In addition, ASIC reported on its major wins at the Federal Court of Australia (Federal Court) level. ASIC expects to bring more civil penalties cases taking the lead of the financial regulators in the United Kingdom and United States.
ASIC's major wins in the Federal Court are set out below.
- The Federal Court ordered a credit card provider to pay a penalty of AUD1.5 million and an additional AUD50,000 for costs for making false or misleading representations. The credit card provider told its customers that in order to activate their credit card, or to apply for an increased credit limit, they also had to consent to receiving invitations to apply for credit limit increases. ASIC commented that the case is illustrative of the fact that the role of compliance and legal functions are to challenge internal business propositions to ensure that the short term profits are not put ahead of regulatory requirements. ASIC will continue to pay close attention to the role of compliance and inhouse legal which must have a strong voice in business.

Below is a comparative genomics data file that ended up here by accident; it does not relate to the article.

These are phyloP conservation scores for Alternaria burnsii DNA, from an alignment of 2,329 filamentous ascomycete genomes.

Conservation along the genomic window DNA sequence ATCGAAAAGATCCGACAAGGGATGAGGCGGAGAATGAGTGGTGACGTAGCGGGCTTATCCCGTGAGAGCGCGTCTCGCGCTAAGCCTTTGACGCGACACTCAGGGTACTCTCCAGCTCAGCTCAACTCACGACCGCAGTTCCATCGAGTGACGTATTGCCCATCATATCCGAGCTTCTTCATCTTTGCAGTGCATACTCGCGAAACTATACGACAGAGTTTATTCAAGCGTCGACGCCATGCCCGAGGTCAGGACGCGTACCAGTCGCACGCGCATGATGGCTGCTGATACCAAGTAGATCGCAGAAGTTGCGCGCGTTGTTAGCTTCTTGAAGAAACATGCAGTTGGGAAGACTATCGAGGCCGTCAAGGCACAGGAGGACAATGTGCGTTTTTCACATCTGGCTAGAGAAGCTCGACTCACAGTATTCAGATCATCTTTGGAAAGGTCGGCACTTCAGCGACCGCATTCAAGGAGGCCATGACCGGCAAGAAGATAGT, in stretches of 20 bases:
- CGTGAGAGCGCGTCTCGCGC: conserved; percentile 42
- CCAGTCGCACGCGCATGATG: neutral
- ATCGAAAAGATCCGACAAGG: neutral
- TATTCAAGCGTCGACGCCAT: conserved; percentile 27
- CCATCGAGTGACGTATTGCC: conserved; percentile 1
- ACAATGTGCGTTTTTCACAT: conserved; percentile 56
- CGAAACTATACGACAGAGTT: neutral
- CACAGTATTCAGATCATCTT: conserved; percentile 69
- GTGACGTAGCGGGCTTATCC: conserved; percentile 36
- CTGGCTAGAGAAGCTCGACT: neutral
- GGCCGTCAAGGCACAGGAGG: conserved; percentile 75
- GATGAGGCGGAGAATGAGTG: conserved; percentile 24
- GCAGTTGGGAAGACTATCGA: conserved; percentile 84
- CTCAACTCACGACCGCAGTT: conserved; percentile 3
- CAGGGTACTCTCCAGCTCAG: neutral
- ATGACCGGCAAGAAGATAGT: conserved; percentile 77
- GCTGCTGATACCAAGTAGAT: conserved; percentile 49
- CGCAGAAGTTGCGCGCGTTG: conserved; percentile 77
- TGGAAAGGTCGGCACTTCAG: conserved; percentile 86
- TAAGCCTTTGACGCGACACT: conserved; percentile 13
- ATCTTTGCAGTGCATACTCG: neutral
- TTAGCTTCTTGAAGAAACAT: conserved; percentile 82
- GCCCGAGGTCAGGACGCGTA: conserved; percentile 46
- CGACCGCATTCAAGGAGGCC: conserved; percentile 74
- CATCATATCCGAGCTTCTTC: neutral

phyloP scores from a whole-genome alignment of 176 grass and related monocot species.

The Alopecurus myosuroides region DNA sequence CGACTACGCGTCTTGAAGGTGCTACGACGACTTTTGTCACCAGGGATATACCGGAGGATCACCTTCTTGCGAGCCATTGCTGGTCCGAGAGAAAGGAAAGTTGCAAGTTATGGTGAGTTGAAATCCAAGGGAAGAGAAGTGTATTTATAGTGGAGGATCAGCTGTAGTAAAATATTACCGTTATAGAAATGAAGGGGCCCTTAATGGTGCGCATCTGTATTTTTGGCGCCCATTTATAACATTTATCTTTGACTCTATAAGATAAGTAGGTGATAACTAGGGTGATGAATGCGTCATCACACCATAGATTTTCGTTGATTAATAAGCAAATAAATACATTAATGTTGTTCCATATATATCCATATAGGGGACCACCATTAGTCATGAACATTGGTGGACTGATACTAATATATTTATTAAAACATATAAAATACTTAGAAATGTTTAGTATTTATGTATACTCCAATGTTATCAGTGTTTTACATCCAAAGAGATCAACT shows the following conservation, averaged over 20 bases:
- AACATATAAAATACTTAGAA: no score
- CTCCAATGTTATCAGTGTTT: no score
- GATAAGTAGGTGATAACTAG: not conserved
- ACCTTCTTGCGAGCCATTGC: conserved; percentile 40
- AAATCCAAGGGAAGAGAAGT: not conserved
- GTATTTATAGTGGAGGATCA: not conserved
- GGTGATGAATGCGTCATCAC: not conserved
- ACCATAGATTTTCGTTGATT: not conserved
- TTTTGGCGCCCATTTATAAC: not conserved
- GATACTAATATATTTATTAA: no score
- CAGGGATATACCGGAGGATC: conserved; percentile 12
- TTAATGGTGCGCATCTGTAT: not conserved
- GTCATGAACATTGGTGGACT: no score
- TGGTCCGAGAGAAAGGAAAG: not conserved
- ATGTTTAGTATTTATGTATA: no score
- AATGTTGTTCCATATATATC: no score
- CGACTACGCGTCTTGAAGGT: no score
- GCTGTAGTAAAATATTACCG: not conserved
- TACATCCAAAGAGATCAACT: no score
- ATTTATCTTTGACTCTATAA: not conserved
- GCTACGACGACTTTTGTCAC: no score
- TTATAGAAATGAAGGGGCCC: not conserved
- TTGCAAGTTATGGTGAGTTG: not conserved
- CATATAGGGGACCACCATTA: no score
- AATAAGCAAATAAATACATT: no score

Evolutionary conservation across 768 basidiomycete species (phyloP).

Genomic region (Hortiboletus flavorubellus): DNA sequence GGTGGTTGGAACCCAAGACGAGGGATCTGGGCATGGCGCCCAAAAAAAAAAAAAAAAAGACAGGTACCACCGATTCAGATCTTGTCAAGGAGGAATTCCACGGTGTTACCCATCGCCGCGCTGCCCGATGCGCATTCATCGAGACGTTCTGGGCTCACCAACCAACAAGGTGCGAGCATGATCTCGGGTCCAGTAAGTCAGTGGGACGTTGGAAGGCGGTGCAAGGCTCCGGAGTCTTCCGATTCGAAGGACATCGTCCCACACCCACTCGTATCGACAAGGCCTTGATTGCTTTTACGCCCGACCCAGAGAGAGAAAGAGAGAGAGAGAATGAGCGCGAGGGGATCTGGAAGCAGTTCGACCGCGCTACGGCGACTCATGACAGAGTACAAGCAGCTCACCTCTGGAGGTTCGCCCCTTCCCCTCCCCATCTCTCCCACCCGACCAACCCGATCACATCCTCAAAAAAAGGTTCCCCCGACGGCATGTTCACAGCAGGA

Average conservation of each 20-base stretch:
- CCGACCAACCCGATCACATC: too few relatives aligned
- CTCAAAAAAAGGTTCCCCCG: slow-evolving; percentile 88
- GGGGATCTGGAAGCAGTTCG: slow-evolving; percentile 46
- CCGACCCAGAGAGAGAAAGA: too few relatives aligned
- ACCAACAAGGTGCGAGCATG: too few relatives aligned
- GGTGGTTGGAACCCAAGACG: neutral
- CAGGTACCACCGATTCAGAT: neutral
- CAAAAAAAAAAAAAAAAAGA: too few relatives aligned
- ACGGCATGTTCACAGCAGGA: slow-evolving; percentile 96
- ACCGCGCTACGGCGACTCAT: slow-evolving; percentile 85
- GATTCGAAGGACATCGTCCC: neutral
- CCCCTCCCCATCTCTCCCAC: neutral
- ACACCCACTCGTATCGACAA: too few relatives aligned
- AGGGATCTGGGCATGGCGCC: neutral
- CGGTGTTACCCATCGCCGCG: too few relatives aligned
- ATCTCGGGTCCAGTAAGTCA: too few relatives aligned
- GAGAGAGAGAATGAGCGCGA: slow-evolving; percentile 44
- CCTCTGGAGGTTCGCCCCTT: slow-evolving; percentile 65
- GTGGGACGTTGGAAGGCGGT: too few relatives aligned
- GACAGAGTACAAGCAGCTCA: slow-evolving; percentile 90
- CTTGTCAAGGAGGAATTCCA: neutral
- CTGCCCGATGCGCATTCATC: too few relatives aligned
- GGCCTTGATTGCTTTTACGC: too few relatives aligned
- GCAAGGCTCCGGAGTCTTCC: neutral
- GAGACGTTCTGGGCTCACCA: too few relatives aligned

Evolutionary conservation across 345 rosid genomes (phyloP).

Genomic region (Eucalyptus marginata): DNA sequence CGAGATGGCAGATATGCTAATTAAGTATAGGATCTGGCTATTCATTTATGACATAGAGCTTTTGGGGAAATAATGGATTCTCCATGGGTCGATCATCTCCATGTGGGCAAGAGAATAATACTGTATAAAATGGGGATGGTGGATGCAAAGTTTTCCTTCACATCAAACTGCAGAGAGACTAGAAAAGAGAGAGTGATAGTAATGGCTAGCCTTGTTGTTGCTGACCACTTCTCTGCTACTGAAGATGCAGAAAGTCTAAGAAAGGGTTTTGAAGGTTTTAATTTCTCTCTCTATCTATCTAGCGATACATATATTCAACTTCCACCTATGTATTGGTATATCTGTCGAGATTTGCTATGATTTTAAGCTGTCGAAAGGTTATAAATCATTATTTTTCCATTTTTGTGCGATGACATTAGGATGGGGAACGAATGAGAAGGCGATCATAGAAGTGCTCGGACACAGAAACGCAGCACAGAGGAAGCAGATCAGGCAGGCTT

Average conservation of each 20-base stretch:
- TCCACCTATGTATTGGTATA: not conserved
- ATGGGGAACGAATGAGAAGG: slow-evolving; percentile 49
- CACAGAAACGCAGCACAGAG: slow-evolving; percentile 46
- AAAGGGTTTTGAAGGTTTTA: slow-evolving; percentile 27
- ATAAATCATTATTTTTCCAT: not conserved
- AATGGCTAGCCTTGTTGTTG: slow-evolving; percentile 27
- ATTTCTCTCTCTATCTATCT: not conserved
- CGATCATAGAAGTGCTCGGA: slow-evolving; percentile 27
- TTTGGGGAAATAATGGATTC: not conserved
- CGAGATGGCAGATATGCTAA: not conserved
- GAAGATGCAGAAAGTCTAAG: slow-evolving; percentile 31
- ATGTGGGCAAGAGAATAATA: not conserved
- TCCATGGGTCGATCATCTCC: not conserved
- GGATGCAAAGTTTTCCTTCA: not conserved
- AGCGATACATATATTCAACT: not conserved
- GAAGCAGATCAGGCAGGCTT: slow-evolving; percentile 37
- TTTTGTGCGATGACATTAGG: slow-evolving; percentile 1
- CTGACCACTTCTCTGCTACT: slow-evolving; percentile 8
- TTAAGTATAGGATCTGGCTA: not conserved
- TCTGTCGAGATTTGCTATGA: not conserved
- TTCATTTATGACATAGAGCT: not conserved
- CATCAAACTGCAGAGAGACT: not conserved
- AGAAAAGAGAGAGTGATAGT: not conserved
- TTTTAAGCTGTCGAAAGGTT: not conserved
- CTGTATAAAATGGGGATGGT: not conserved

- The Federal Court found a small amount credit contract provider to have breached the responsible lending provisions and engaged in unconscionable conduct in relation to the sale of consumer credit insurance. ASIC considers this case to be essential reading for all ACL holders. Focusing on the responsible lending obligations, ASIC commented that the purpose of a loan needs to be very specific, ie descriptions such as 'personal' or 'living expenses' may not be sufficient. ACL holders must ensure that verification of expenses such as rent, mortgage payments and living expenses are carried out as part of responsible lending obligations. The case is scheduled for a penalties hearing on 15 December 2014.